This is such a bad idea because, without taking the proper precautions, anything can happen. These people have already been established as being hostile, so it's entirely possible that something bad could happen if negotiations don't go their way. It sounds like a powder keg waiting to explode. What if things don't go as planned, and they lose their cool? Then what? Would it have really killed anyone to have a safety net?
While it is reasonable to talk and negotiate with leaders abroad, it should never be used as a strategy. There is no reason at all to meet with hostile leaders, unless you want to form friendship with them. A non-interventionist attitude toward nations, good or bad, should be the approach of Foreign policy.
Well, I probably wouldn't even meet with the leader, face to face, if I knew he was hostile. I would probably just video chat with him, because there would be a less likely chance that anyone would get hurt. Also, I would try not to meet with the leader in the first place, because if the wrong thing was said, then there could or would most likely be strong tensions between the two countries. So, I would definitely take some kind of precaution before meeting with this hostile leader.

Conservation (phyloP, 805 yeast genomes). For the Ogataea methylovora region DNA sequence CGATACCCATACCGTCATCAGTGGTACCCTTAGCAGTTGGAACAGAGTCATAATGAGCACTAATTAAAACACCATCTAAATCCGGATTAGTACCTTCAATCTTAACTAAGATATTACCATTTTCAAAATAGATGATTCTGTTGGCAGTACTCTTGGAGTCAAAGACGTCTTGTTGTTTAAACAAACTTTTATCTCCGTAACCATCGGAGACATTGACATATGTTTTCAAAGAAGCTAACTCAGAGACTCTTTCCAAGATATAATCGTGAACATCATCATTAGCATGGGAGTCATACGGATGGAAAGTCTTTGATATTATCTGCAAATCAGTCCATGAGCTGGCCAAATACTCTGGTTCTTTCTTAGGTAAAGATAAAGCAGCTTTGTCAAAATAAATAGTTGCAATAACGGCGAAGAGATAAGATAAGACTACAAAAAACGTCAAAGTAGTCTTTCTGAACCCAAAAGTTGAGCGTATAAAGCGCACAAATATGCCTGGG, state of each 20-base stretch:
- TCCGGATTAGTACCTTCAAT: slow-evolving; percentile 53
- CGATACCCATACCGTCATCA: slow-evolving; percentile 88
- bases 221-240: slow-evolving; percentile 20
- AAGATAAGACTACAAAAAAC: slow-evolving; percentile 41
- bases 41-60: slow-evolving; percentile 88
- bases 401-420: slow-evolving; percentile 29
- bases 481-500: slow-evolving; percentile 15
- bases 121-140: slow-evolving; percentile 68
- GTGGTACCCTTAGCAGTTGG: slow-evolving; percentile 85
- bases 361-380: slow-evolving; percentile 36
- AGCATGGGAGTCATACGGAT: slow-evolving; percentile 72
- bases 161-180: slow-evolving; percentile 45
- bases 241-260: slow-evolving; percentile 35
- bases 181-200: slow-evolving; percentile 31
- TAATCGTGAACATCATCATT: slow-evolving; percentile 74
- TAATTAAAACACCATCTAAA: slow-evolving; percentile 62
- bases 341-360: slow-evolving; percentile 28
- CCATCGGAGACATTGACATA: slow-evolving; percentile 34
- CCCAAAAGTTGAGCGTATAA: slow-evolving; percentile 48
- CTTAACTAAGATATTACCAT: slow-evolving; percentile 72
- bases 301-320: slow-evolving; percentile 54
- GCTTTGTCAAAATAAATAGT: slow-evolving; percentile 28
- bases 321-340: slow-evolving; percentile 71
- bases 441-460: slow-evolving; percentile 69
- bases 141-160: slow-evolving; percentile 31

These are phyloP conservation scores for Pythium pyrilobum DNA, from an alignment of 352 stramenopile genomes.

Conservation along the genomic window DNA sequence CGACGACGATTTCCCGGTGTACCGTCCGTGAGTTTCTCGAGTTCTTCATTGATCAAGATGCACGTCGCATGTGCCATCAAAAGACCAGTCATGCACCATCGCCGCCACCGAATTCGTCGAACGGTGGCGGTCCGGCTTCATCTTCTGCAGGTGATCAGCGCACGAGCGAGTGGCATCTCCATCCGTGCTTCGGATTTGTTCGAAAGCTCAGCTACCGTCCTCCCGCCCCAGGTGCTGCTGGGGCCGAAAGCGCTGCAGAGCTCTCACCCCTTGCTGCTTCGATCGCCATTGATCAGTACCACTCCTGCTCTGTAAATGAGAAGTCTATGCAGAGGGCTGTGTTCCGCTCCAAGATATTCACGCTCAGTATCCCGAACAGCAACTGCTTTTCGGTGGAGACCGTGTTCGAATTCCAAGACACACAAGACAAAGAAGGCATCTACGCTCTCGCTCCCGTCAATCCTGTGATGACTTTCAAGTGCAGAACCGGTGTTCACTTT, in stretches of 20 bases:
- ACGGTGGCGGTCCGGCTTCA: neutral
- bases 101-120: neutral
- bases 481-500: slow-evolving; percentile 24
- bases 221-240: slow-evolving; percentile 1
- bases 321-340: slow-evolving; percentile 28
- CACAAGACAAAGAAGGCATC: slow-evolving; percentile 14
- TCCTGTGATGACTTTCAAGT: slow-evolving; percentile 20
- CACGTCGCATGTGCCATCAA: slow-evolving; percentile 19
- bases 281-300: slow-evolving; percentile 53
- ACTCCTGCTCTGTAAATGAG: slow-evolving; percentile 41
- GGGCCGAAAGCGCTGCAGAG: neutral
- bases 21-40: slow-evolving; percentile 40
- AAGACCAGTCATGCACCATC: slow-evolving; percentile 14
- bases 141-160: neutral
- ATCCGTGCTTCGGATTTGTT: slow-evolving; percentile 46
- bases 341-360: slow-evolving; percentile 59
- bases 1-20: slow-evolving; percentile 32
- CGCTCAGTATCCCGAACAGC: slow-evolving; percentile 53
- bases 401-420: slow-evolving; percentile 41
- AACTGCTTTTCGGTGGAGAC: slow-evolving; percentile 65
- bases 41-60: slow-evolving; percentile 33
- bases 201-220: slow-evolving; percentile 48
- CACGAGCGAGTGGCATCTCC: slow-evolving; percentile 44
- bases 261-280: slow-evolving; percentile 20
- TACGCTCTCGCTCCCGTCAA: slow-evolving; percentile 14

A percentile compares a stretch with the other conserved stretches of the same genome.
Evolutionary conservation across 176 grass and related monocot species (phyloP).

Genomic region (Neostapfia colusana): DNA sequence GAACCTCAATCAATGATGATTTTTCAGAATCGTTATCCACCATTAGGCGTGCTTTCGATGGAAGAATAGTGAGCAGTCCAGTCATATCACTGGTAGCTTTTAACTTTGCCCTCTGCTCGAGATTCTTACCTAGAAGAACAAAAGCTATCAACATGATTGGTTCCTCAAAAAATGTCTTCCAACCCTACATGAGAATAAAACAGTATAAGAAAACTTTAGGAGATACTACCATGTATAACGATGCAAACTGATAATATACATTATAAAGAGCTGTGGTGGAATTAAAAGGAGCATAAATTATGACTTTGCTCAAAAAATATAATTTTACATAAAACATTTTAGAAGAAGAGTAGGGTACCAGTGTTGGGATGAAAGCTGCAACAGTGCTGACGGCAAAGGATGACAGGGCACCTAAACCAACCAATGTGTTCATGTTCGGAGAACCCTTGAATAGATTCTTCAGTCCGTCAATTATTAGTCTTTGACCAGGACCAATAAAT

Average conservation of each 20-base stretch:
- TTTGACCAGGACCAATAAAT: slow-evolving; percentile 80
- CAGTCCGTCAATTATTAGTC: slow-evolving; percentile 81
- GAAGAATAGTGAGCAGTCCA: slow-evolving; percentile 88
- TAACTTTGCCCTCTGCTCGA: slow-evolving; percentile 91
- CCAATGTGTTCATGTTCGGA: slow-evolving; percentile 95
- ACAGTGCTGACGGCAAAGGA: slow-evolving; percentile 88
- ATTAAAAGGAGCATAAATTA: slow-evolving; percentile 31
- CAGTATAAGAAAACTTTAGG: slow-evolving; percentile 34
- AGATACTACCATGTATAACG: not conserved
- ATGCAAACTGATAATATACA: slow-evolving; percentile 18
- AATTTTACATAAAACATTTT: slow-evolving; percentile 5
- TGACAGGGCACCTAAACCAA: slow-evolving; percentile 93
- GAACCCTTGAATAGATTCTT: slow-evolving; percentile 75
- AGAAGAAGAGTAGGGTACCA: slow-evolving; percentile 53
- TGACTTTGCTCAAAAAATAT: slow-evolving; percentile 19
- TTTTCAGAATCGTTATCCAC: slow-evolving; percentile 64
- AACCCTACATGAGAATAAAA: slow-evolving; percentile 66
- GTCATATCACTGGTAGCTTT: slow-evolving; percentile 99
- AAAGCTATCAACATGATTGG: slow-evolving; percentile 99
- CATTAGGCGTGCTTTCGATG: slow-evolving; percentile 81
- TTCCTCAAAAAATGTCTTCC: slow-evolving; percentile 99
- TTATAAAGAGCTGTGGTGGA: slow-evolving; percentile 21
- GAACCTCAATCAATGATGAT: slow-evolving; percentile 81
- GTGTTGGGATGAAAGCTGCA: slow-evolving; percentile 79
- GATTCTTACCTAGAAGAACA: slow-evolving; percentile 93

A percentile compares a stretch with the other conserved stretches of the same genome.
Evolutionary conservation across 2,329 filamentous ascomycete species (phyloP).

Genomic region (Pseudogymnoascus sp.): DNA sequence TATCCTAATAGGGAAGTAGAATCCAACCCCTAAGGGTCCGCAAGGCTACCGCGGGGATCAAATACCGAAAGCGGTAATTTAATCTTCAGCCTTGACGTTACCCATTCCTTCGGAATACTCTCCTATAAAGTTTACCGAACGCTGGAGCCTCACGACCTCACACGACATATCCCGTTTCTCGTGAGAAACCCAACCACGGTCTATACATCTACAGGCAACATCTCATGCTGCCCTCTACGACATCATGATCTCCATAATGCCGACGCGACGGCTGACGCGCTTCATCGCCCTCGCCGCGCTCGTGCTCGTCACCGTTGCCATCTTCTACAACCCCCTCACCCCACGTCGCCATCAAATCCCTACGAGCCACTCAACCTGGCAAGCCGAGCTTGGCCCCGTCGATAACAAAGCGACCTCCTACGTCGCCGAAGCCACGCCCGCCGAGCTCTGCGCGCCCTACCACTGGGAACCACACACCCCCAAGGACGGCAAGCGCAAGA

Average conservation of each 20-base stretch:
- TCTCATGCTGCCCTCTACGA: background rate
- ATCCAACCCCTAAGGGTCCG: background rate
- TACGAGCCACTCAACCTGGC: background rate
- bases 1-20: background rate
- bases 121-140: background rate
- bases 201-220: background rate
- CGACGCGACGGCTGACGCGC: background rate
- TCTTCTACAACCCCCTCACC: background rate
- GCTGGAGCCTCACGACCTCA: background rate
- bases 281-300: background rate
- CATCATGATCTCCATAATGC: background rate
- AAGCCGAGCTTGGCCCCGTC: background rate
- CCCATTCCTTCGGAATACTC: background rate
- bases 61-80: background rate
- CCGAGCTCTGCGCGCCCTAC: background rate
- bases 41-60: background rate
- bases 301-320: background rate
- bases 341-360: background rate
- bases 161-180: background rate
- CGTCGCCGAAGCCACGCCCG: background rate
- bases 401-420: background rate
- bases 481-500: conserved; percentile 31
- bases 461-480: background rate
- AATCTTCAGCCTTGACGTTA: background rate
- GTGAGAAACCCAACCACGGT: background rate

Leaders of hostile foreign governments seem to hold the United States in contempt and consider us weak. The United States needs to be respected and feared. When the people of Iran are rising up in demonstrations against the dictator of the country, they deserve to have the American President give them moral support instead of hoping to be able to talk with them about giving up their plan to acquire nuclear weapons.